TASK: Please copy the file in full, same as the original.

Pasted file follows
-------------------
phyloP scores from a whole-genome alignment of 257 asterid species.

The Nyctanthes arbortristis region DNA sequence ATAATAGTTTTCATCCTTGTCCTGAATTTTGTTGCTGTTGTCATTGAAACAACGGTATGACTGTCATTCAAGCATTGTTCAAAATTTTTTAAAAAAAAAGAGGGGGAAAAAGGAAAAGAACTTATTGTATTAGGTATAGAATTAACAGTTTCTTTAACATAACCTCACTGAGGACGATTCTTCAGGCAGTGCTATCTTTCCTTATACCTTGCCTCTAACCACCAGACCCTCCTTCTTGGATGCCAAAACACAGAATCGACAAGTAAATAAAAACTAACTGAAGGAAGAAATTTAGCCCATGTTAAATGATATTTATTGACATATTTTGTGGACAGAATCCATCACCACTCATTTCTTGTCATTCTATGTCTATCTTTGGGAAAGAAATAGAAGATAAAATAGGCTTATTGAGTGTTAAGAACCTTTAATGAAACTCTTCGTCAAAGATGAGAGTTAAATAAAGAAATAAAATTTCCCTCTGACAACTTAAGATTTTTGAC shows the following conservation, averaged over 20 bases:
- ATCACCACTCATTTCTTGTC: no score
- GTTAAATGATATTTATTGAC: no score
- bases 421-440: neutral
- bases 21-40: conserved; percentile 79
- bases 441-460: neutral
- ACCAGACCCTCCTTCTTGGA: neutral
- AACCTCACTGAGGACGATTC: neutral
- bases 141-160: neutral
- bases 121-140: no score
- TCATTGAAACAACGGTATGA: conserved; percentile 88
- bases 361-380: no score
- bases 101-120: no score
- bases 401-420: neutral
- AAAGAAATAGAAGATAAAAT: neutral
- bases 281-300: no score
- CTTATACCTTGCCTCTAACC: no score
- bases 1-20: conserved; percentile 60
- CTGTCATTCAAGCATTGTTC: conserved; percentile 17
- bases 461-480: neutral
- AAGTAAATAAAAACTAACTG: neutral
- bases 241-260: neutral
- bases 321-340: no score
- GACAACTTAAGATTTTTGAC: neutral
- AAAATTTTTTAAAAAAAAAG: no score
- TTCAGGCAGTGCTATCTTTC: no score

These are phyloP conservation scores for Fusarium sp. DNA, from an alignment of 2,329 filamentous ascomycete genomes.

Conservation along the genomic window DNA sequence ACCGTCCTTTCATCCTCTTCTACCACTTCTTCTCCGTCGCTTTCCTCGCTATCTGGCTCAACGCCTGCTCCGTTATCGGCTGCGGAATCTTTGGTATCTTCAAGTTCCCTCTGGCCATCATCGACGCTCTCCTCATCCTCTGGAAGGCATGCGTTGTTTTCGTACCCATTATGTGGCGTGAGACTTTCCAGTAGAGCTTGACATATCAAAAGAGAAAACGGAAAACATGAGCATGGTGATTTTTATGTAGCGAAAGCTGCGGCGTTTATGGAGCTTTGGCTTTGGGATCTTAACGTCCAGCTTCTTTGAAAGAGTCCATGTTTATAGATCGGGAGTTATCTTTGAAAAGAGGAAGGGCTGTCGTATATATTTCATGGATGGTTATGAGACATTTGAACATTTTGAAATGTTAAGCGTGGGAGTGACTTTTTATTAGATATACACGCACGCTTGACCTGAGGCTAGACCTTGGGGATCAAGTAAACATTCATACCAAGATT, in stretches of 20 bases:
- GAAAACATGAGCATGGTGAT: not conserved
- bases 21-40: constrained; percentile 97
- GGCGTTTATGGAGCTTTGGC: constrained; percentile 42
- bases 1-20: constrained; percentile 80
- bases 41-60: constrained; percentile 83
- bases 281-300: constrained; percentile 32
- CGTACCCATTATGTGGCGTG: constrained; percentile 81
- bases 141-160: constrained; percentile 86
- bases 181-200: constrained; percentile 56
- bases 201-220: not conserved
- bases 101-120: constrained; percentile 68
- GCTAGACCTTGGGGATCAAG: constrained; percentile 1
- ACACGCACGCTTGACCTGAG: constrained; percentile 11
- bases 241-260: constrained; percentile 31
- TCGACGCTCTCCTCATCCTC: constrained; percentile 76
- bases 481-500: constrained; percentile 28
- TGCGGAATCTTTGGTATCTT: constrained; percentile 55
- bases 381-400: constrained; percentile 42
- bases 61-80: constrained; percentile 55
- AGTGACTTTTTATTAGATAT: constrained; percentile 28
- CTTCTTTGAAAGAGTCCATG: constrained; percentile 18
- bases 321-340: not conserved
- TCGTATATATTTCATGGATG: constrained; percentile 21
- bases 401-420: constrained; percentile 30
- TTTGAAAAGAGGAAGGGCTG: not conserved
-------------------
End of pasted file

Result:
phyloP scores from a whole-genome alignment of 257 asterid species.

The Nyctanthes arbortristis region DNA sequence ATAATAGTTTTCATCCTTGTCCTGAATTTTGTTGCTGTTGTCATTGAAACAACGGTATGACTGTCATTCAAGCATTGTTCAAAATTTTTTAAAAAAAAAGAGGGGGAAAAAGGAAAAGAACTTATTGTATTAGGTATAGAATTAACAGTTTCTTTAACATAACCTCACTGAGGACGATTCTTCAGGCAGTGCTATCTTTCCTTATACCTTGCCTCTAACCACCAGACCCTCCTTCTTGGATGCCAAAACACAGAATCGACAAGTAAATAAAAACTAACTGAAGGAAGAAATTTAGCCCATGTTAAATGATATTTATTGACATATTTTGTGGACAGAATCCATCACCACTCATTTCTTGTCATTCTATGTCTATCTTTGGGAAAGAAATAGAAGATAAAATAGGCTTATTGAGTGTTAAGAACCTTTAATGAAACTCTTCGTCAAAGATGAGAGTTAAATAAAGAAATAAAATTTCCCTCTGACAACTTAAGATTTTTGAC shows the following conservation, averaged over 20 bases:
- ATCACCACTCATTTCTTGTC: no score
- GTTAAATGATATTTATTGAC: no score
- bases 421-440: neutral
- bases 21-40: conserved; percentile 79
- bases 441-460: neutral
- ACCAGACCCTCCTTCTTGGA: neutral
- AACCTCACTGAGGACGATTC: neutral
- bases 141-160: neutral
- bases 121-140: no score
- TCATTGAAACAACGGTATGA: conserved; percentile 88
- bases 361-380: no score
- bases 101-120: no score
- bases 401-420: neutral
- AAAGAAATAGAAGATAAAAT: neutral
- bases 281-300: no score
- CTTATACCTTGCCTCTAACC: no score
- bases 1-20: conserved; percentile 60
- CTGTCATTCAAGCATTGTTC: conserved; percentile 17
- bases 461-480: neutral
- AAGTAAATAAAAACTAACTG: neutral
- bases 241-260: neutral
- bases 321-340: no score
- GACAACTTAAGATTTTTGAC: neutral
- AAAATTTTTTAAAAAAAAAG: no score
- TTCAGGCAGTGCTATCTTTC: no score

These are phyloP conservation scores for Fusarium sp. DNA, from an alignment of 2,329 filamentous ascomycete genomes.

Conservation along the genomic window DNA sequence ACCGTCCTTTCATCCTCTTCTACCACTTCTTCTCCGTCGCTTTCCTCGCTATCTGGCTCAACGCCTGCTCCGTTATCGGCTGCGGAATCTTTGGTATCTTCAAGTTCCCTCTGGCCATCATCGACGCTCTCCTCATCCTCTGGAAGGCATGCGTTGTTTTCGTACCCATTATGTGGCGTGAGACTTTCCAGTAGAGCTTGACATATCAAAAGAGAAAACGGAAAACATGAGCATGGTGATTTTTATGTAGCGAAAGCTGCGGCGTTTATGGAGCTTTGGCTTTGGGATCTTAACGTCCAGCTTCTTTGAAAGAGTCCATGTTTATAGATCGGGAGTTATCTTTGAAAAGAGGAAGGGCTGTCGTATATATTTCATGGATGGTTATGAGACATTTGAACATTTTGAAATGTTAAGCGTGGGAGTGACTTTTTATTAGATATACACGCACGCTTGACCTGAGGCTAGACCTTGGGGATCAAGTAAACATTCATACCAAGATT, in stretches of 20 bases:
- GAAAACATGAGCATGGTGAT: not conserved
- bases 21-40: constrained; percentile 97
- GGCGTTTATGGAGCTTTGGC: constrained; percentile 42
- bases 1-20: constrained; percentile 80
- bases 41-60: constrained; percentile 83
- bases 281-300: constrained; percentile 32
- CGTACCCATTATGTGGCGTG: constrained; percentile 81
- bases 141-160: constrained; percentile 86
- bases 181-200: constrained; percentile 56
- bases 201-220: not conserved
- bases 101-120: constrained; percentile 68
- GCTAGACCTTGGGGATCAAG: constrained; percentile 1
- ACACGCACGCTTGACCTGAG: constrained; percentile 11
- bases 241-260: constrained; percentile 31
- TCGACGCTCTCCTCATCCTC: constrained; percentile 76
- bases 481-500: constrained; percentile 28
- TGCGGAATCTTTGGTATCTT: constrained; percentile 55
- bases 381-400: constrained; percentile 42
- bases 61-80: constrained; percentile 55
- AGTGACTTTTTATTAGATAT: constrained; percentile 28
- CTTCTTTGAAAGAGTCCATG: constrained; percentile 18
- bases 321-340: not conserved
- TCGTATATATTTCATGGATG: constrained; percentile 21
- bases 401-420: constrained; percentile 30
- TTTGAAAAGAGGAAGGGCTG: not conserved